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How to Protect Your New College Student With an Estate Plan

It’s that time of the year when parents are running around, helping get their new college student get ready for school.

It’s exciting, sad, thrilling, exhausting and everything in between. You're probably prouder than words can express, but you’re also a little afraid, too. How can you make sure your kid is going to be safe at school - their new home away from home? New matching sheet sets, bath accessories and school supplies are great, but it probably doesn’t feel like enough. So what else can you do?

 

This probably isn’t on your college to-do list, but bringing your child to your estate planning attorney can make a world of difference in how prepared you feel and how safe your child is when they leave.

 

While your child has graduated from high school, has maybe turned 18 and therefore is technically an adult, it doesn’t mean he or she doesn’t need you anymore. A college student may still want her mom and dad by her side if she gets sick. But as an adult, her decisions for medical care are hers alone now. If she were to be unconscious from a serious car accident, a parent couldn't authorize medical care without first going to court. And it would be up to a judge to determine if her parent would be an appropriate guardian to make medical decisions.

 

The unfortunately reality is that a significant number of people between 18 and 25 wind up in the nation's hospitals due to injury or illness, and their parents are often locked out of critical decisions due to the law.

 

That’s why we recommend that everyone over the age of 18 have a basic estate plan in place that includes a will or trust, a financial power of attorney, and medical directives that would allow someone they trust to act on their behalf if they aren't able to.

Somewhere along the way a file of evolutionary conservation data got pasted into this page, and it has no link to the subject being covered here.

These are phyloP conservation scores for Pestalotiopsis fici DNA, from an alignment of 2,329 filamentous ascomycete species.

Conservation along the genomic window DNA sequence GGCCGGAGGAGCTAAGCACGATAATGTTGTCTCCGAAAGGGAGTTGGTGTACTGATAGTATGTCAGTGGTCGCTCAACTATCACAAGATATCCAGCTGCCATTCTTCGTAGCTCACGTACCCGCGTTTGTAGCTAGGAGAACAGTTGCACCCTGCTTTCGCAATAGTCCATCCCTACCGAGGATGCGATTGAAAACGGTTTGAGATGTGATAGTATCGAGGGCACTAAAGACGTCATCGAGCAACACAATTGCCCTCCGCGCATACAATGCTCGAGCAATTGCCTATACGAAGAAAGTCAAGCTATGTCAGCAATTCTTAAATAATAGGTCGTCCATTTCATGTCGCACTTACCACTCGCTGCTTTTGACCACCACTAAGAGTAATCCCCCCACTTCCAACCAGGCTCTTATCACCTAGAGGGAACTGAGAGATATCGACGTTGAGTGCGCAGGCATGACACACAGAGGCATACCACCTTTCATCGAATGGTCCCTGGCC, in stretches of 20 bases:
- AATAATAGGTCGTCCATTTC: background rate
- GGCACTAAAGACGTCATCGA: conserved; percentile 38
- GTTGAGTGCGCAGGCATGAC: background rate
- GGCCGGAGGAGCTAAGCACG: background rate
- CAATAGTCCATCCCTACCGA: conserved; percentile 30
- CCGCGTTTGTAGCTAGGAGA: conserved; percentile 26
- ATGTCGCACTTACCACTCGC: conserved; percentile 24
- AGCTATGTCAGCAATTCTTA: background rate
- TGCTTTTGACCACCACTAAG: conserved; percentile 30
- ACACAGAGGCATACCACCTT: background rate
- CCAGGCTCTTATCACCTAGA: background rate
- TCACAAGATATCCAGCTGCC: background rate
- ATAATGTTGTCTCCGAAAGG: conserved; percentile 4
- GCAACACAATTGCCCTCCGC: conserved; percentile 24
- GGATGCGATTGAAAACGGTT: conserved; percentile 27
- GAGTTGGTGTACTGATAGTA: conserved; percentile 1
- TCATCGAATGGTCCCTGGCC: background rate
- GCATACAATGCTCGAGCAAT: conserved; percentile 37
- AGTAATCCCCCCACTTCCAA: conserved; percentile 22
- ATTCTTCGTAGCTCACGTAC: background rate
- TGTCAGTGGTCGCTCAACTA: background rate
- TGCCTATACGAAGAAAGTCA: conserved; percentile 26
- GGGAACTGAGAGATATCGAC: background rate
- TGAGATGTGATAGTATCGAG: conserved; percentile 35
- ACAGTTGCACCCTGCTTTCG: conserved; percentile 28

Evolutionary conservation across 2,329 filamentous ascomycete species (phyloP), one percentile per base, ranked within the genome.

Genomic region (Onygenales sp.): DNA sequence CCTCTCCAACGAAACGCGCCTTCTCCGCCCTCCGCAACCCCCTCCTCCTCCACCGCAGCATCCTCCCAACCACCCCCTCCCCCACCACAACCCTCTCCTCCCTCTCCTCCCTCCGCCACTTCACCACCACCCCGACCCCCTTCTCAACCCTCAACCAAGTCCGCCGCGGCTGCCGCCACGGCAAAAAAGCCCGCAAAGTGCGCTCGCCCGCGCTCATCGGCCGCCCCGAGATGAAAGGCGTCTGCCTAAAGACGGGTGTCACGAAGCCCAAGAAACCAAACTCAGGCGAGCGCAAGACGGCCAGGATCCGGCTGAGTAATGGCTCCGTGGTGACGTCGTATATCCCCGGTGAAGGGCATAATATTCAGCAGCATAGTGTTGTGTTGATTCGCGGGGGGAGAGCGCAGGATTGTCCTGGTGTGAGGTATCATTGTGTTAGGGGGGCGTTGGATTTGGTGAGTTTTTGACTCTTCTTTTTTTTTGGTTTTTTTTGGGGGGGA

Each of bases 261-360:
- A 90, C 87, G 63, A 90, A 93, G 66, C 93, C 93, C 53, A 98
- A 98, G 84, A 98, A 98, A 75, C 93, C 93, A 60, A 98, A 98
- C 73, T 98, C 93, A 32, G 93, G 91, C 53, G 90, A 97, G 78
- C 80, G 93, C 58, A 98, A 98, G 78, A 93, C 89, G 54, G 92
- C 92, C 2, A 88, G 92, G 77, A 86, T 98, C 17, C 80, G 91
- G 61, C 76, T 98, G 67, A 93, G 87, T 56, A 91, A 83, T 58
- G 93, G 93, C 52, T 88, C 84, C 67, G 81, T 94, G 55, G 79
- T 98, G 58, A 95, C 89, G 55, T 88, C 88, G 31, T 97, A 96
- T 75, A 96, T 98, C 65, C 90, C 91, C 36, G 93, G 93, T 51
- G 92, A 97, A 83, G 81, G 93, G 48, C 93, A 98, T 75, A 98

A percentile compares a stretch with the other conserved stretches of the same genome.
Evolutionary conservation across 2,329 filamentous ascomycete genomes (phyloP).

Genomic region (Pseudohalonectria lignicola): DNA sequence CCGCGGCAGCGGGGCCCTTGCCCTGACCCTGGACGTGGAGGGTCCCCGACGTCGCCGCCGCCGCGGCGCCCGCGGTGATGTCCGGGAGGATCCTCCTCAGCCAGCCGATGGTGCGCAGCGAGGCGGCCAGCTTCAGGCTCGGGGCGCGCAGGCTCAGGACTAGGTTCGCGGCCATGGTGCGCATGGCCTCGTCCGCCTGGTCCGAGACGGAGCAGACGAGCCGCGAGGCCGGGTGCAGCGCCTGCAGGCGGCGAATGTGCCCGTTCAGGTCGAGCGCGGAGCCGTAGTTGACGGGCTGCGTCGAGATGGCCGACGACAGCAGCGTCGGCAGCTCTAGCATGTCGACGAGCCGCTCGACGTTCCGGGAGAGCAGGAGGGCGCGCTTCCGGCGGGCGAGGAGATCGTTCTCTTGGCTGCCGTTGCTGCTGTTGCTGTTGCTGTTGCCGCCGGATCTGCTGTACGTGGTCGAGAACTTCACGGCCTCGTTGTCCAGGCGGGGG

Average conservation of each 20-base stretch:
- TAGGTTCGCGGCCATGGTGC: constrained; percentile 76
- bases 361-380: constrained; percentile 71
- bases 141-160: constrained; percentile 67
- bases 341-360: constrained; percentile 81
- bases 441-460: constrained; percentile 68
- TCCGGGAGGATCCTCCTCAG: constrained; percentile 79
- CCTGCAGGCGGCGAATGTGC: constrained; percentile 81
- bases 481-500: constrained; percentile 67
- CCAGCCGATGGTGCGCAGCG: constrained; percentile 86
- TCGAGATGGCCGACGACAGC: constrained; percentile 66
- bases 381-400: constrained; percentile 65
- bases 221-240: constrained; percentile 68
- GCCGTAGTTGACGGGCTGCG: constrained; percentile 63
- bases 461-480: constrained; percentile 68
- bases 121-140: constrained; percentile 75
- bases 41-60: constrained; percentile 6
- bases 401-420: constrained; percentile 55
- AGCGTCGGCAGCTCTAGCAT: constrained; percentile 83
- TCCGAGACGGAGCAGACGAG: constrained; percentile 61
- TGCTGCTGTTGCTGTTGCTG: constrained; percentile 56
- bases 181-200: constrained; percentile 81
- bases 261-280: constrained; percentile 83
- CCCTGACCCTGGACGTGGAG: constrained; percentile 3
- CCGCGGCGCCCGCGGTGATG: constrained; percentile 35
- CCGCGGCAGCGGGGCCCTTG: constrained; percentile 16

Here are some estate planning items to add to your college to-do list before you drop them off at the dorm:

 

  • A FERPA Release: The Family Educational Rights and Privacy Act is designed to protect college students’ privacy, but it can leave parents locked out in an emergency. A properly worded release allows school officials to talk with you and release your child's records to you.
  • A HIPAA Authorization: The Health Insurance Portability and Accountability Act was designed to protect a patient's privacy. Consider having your child sign an authorization so that—just in case—any necessary doctors can talk to you about your child's condition, care, and treatment.
  • A Durable Financial Power of Attorney: This is a legal document that allows you to take care of your child's checking or savings accounts, pay bills, etc., if your child is unable to—whether due to illness or even just location (for example, if the school is on the other side of the country).
  • A Durable Power of Attorney for Healthcare: Like the financial version, this allows you to handle medical decisions for your child if your child is unable to do so.
  • A Will: At first glance, this may seem a little silly for the average broke college kid. In our digital age, there are some hidden complexities. For example, on average, an email account today is tied to 130 or more online accounts, each with their own username and password. Does your child have thoughts about who should manage their social media and email accounts, receive valuable gaming accounts, and close down other apps and accounts? It’s also a great time in your young adult child’s life to instill responsibility by encouraging them to think about planning in the long term.

 

At Davis Law Group, we've been helping families attain peace of mind for years. Reach out to one of our experienced estate planning attorneys today to help protect your new college student and your family.

 

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